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Reviewing soil and water conservation research in Tunisia

Traditional soil and water conservation structures in the arid agroecosystem of Southern Tunisia/ Photo credit: C. Zucca

A new report entitled “Impacts of Soil and Water Conservation Techniques in Tunisia - Inventory of Research Works and Studies” provides a comprehensive inventory of the research work and studies undertaken to date to assess the impacts of soil and water conservation in the country. This review is critical to the research effort at national and regional levels to address challenging issues such as water scarcity and land degradation.

A holistic systems approach that takes into account both biophysical and socio-economic factors was taken into account in order to pool together and categorize the main research topics, as follows:

  • The economic cost of the soil and waters conservation structures
  • The social value of soil and water conservation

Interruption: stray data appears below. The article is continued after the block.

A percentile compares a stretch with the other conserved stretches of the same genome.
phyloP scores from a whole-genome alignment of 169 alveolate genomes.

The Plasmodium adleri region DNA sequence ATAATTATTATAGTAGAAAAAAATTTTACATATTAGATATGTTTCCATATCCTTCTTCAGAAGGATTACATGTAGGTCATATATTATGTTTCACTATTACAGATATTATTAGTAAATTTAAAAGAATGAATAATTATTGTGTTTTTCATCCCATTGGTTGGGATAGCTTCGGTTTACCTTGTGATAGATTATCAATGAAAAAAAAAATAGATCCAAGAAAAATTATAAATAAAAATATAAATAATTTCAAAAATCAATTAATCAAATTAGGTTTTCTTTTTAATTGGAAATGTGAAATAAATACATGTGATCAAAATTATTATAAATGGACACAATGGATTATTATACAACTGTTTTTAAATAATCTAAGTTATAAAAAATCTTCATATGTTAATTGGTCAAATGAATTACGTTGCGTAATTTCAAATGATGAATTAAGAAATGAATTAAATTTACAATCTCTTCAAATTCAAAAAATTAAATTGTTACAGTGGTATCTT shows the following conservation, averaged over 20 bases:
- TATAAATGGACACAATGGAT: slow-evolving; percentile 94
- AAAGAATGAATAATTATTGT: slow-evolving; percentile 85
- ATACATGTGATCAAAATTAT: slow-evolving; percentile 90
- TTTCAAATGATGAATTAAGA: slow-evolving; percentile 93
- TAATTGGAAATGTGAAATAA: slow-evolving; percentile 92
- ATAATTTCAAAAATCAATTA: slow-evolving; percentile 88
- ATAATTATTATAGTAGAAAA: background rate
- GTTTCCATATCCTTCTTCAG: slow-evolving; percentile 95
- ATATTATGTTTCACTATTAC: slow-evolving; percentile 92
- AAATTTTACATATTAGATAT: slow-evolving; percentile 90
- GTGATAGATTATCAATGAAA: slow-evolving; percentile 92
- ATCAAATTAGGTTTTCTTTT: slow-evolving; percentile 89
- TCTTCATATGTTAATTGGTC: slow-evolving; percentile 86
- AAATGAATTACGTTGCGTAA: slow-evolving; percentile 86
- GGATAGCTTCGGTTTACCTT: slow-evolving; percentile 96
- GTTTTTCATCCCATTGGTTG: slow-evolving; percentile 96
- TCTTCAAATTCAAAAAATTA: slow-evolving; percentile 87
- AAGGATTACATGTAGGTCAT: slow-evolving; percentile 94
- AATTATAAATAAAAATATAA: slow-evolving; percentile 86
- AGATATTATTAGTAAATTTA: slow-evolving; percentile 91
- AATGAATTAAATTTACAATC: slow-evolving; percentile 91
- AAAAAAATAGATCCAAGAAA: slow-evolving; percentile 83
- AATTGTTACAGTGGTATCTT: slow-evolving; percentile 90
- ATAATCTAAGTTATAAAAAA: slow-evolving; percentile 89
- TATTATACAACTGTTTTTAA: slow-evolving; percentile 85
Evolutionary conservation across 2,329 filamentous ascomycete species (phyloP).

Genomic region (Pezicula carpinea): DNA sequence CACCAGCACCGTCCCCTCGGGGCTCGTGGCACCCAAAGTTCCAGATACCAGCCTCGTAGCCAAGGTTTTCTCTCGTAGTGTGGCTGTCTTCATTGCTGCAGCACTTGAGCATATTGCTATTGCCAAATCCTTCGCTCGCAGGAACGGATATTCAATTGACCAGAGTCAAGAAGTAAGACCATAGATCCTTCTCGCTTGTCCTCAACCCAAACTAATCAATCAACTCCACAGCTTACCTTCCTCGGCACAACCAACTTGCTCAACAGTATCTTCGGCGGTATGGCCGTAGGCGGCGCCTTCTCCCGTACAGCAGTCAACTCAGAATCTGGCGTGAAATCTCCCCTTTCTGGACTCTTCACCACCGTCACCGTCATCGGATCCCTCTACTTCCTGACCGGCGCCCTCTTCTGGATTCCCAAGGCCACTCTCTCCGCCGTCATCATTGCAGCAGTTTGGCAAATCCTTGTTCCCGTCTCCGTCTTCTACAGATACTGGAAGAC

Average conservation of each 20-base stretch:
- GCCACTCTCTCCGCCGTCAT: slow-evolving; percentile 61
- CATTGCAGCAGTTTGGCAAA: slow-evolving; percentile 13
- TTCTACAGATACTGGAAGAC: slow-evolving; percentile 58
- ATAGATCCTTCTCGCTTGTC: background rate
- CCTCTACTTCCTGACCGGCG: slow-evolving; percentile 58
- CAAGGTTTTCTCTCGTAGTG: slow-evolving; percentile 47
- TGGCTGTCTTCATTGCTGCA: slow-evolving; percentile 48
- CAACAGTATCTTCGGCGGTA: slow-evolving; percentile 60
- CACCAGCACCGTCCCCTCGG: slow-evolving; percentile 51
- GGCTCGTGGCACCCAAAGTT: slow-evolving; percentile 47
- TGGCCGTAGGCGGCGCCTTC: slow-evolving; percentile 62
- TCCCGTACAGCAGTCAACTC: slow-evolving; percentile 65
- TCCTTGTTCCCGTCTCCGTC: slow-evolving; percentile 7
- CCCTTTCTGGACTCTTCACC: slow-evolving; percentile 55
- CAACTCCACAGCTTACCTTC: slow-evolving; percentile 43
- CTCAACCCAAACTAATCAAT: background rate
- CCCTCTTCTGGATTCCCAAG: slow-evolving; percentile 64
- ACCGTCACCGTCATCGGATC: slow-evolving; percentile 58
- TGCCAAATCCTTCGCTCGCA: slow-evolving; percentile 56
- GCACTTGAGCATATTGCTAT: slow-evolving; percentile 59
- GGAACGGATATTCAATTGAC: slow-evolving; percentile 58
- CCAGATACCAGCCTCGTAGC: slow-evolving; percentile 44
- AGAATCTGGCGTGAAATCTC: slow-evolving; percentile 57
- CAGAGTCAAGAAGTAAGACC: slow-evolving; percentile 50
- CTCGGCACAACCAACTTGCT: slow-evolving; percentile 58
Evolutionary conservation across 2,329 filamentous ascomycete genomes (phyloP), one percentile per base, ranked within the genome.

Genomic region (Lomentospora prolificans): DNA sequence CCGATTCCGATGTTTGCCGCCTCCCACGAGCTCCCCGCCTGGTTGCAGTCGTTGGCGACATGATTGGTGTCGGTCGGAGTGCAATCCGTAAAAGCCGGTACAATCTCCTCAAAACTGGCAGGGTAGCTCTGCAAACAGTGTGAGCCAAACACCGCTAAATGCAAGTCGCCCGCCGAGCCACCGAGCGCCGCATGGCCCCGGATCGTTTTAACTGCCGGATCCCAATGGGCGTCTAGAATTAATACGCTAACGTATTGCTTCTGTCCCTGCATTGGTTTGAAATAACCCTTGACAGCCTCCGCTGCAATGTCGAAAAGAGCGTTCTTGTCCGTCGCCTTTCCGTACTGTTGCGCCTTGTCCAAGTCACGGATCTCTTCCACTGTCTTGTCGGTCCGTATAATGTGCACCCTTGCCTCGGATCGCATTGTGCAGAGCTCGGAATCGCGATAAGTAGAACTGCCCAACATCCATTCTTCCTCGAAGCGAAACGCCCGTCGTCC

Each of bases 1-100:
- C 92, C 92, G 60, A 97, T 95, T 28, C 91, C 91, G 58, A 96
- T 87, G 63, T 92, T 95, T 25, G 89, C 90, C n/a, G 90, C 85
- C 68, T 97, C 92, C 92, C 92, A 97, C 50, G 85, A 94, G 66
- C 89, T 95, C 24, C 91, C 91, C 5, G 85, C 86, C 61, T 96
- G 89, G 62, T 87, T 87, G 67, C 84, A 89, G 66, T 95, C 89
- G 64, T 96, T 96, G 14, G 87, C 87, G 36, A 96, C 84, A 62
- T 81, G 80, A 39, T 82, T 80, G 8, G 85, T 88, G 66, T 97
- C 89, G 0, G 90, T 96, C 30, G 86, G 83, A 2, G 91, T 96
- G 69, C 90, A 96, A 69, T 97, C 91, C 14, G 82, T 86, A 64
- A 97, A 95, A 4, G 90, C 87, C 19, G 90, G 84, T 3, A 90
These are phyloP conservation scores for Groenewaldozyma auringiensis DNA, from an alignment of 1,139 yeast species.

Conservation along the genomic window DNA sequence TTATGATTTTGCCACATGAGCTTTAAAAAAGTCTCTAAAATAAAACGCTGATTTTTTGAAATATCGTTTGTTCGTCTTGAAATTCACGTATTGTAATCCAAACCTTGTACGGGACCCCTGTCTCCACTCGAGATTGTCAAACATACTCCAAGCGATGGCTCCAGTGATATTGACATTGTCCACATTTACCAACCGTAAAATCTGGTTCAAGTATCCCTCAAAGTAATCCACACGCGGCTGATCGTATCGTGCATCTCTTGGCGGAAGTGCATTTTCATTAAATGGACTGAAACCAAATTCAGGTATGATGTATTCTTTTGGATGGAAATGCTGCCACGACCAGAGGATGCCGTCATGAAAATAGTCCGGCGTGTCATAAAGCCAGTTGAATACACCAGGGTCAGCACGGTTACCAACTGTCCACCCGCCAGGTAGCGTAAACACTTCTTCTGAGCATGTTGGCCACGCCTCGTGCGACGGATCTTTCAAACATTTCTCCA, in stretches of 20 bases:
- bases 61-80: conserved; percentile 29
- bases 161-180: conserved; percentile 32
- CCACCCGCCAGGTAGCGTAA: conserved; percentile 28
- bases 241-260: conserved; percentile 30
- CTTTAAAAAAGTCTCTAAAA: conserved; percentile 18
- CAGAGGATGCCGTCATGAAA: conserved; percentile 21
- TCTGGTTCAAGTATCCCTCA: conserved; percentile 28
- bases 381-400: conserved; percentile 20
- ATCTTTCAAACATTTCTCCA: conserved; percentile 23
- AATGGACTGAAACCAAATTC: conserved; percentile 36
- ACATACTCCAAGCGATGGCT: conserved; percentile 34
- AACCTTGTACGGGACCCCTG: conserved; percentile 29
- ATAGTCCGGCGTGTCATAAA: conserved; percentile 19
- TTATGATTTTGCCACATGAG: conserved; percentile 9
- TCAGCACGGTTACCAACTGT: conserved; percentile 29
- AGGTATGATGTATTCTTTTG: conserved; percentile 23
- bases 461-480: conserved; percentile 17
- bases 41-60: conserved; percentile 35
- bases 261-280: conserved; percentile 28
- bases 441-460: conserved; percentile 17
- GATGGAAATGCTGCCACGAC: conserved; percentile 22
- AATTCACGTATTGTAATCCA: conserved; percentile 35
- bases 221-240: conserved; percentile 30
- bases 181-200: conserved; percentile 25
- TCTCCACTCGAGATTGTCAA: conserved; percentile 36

• Impact on landowners, and their investment behavior
  • Impact on the value of productivity 
  • Impact on the environment

This inventory report covers over 150 documents in the English or French languages published in scientific journals, conference proceedings, and project reports and technical studies by governmental agencies that were, in some cases, not easily available to the public. A variety of studies on different soil and water conservation structures were reviewed, including terraces or contour benches, hill lakes, jessour, and recharge wells/check dams.

“What became evident during the compilation of this report was the scarcity of studies on the social and economic impact of soil and water conservation. This indicates how much an integrated system-based approach is needed in order to conduct research that addresses the issues of water scarcity and land degradation from an agricultural livelihoods perspective,” says Claudio Zucca, soil conservation and land management scientist, at ICARDA.

“Our efforts will provide national and regional scientists with comparative case studies and data required for cross-reference when planning and implementing new research. Students of agricultural sciences will also benefit by mining required information for their theses,” says Taoufik Hermassi, scientist at Institut National de Recherche en Génie Rural, Eaux et Forêts (INGREF).

Click here to read  the report.

This report is the result of the collaborative effort of scientists at ICARDA, INRGREF and Institut des Régions Arides (IRA) working under the framework of the CGIAR Research Program on Dryland Systems, North Africa and West Asia Flagship.